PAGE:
Missouri

House Bill 2140 (Introduced, not enacted)

Authorizes the Air Conservation Commission to establish standards of performance for carbon dioxide emissions from existing fossil fuel-fired electric generating units on a case-by-case basis. Standards will be based on adequately demonstrated technology, efficiency and achievable means. Allows for flexibility in meeting federal greenhouse gas standards through alternative standards, compliance schedules or regulatory mechanisms.

Missouri

Senate Bill 965 (Introduced, not enacted)

Authorizes the Air Conservation Commission to establish standards of performance for carbon dioxide emissions from existing fossil fuel-fired electric generating units on a case-by-case basis. Standards will be based on adequately demonstrated technology, efficiency and achievable means. Allows for flexibility in meeting federal greenhouse gas standards through alternative standards, compliance schedules or regulatory mechanisms.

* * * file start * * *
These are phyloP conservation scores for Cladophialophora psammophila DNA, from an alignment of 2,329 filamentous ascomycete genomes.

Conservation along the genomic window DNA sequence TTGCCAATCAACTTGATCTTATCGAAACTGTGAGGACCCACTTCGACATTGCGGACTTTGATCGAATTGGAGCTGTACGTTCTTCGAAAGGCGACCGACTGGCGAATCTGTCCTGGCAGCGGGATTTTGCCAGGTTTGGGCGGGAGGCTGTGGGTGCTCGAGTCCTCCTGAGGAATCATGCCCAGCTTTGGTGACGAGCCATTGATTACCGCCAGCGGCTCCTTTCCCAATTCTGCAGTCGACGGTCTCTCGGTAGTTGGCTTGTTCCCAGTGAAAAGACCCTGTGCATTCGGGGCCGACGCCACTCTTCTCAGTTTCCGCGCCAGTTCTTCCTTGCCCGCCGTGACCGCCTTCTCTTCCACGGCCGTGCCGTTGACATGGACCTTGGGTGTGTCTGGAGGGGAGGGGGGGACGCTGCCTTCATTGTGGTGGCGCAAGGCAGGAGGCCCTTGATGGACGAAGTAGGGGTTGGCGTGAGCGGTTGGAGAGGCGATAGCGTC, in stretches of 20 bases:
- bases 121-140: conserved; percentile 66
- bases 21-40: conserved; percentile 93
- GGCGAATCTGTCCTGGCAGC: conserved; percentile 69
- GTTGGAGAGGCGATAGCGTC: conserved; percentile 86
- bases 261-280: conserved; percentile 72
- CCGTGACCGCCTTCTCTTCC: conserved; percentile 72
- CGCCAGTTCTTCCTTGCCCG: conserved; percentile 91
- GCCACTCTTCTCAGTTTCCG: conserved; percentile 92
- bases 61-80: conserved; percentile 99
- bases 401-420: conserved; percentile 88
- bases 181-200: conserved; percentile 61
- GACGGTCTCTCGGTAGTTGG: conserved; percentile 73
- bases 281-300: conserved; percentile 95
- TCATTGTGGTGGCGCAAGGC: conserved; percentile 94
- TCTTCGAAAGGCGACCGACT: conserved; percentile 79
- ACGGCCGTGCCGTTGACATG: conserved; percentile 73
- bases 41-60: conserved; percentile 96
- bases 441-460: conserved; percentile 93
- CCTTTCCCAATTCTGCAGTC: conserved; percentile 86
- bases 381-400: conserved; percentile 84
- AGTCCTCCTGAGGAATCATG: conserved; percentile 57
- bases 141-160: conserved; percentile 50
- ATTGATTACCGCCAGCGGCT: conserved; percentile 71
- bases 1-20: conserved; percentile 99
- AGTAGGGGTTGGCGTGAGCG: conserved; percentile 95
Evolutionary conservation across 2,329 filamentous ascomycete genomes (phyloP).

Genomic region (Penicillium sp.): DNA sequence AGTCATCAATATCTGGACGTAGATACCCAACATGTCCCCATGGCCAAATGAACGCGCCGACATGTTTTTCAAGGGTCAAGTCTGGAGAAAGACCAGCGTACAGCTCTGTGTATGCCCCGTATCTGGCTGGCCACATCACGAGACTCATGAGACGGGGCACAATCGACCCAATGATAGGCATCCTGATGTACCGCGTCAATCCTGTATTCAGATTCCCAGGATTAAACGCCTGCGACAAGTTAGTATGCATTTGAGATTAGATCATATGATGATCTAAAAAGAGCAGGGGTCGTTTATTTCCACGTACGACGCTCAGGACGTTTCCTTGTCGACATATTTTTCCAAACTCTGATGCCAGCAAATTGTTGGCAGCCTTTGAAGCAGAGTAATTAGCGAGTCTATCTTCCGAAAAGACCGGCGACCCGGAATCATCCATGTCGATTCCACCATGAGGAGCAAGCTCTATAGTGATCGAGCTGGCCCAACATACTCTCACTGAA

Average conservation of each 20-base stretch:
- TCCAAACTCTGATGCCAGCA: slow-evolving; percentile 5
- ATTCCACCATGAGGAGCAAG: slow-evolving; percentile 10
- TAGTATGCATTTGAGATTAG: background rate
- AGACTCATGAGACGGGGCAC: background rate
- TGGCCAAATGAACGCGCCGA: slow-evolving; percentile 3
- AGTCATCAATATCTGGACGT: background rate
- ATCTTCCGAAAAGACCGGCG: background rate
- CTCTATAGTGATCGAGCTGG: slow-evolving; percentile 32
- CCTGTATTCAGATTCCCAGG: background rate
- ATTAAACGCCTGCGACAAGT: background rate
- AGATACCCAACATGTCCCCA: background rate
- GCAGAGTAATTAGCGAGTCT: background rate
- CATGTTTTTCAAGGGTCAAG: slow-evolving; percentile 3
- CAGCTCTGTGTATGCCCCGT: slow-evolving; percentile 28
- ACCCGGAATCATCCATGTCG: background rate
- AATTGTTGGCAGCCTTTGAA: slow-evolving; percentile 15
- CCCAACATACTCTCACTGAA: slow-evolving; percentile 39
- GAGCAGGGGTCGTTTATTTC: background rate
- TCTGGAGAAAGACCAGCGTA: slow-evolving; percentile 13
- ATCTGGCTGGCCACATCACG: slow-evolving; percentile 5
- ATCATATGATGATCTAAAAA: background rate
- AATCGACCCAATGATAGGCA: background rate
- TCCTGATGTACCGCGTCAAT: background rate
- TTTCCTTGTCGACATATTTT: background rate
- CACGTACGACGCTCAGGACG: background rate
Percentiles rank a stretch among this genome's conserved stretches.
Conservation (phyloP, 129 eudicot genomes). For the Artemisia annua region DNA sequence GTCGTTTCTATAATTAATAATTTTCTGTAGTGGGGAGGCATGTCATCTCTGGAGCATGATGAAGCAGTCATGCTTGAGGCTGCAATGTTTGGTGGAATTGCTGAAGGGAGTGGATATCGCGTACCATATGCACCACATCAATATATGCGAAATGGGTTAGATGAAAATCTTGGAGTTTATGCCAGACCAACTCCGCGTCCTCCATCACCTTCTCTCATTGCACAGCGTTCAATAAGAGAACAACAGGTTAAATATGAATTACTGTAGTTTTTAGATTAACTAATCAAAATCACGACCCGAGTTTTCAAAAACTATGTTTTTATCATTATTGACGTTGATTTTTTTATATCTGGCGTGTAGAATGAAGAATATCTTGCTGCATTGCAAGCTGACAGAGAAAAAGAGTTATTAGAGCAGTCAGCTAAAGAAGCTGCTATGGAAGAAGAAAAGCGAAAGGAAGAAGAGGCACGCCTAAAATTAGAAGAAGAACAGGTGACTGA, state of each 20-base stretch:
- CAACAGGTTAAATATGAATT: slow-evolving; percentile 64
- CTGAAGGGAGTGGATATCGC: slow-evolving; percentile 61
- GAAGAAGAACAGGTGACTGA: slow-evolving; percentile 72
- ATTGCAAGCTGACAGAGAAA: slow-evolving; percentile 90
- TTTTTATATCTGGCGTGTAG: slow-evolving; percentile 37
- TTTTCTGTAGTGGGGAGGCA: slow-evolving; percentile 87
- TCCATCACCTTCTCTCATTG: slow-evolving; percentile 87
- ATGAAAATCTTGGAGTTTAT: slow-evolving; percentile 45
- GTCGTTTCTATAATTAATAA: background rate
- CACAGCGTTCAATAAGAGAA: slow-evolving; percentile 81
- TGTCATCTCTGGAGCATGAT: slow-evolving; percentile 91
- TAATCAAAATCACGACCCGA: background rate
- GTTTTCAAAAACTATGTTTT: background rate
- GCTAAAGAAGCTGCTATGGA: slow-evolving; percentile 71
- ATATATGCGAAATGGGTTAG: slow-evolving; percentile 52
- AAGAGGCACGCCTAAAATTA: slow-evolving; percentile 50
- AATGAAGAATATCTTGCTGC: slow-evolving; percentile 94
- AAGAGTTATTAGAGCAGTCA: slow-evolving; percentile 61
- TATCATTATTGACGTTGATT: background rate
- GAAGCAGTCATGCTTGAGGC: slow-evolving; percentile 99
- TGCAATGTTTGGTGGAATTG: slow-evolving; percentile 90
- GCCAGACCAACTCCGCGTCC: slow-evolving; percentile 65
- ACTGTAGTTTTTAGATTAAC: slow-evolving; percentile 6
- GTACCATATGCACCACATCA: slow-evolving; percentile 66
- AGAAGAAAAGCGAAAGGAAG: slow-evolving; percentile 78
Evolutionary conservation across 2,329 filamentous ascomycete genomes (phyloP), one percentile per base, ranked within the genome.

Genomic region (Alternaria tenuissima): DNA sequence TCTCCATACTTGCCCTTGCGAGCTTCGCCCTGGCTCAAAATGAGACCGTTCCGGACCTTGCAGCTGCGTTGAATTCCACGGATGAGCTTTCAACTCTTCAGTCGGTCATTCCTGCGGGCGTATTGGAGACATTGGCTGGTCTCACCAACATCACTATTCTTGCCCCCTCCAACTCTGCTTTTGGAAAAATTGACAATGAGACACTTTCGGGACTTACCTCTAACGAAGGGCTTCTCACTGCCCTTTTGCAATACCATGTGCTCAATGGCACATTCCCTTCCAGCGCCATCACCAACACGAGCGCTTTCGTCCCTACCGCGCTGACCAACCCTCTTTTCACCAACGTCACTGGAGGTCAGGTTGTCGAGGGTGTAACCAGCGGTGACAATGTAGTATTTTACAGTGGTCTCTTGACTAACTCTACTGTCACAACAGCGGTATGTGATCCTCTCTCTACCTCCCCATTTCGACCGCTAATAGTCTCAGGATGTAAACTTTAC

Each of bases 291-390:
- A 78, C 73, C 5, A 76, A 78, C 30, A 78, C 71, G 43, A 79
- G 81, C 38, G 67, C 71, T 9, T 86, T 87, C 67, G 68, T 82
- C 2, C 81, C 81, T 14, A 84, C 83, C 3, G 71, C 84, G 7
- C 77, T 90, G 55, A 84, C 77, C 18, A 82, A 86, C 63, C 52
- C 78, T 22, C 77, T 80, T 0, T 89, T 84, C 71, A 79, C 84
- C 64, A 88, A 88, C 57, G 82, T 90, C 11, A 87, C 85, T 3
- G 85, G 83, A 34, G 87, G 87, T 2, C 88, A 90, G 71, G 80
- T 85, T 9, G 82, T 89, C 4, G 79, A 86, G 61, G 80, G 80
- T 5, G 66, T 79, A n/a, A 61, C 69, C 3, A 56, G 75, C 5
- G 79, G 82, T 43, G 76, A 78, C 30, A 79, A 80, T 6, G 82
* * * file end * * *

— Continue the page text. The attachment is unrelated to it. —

Ohio

House Bill 506 (Introduced, not enacted)

Authorizes the Department of Environmental Protection to establish performance standards for the regulation of carbon dioxide emissions from existing fossil fuel-fired electric generating units. Establishes different criteria for coal-fired electric generating units and natural gas-fired electric generating units. Standards should address cost, adequately demonstrated and achievable means and efficiency. Allows for flexibility in meeting federal greenhouse gas standards through alternative standards or compliance schedules. Establishes that any plan or performance standard for existing fossil-fuel generating units has no legal effect if EPA does not issue federal rules or guidelines for regulating carbon dioxide emissions from existing electric generating units or if the rules are withdrawn or invalidated by a court.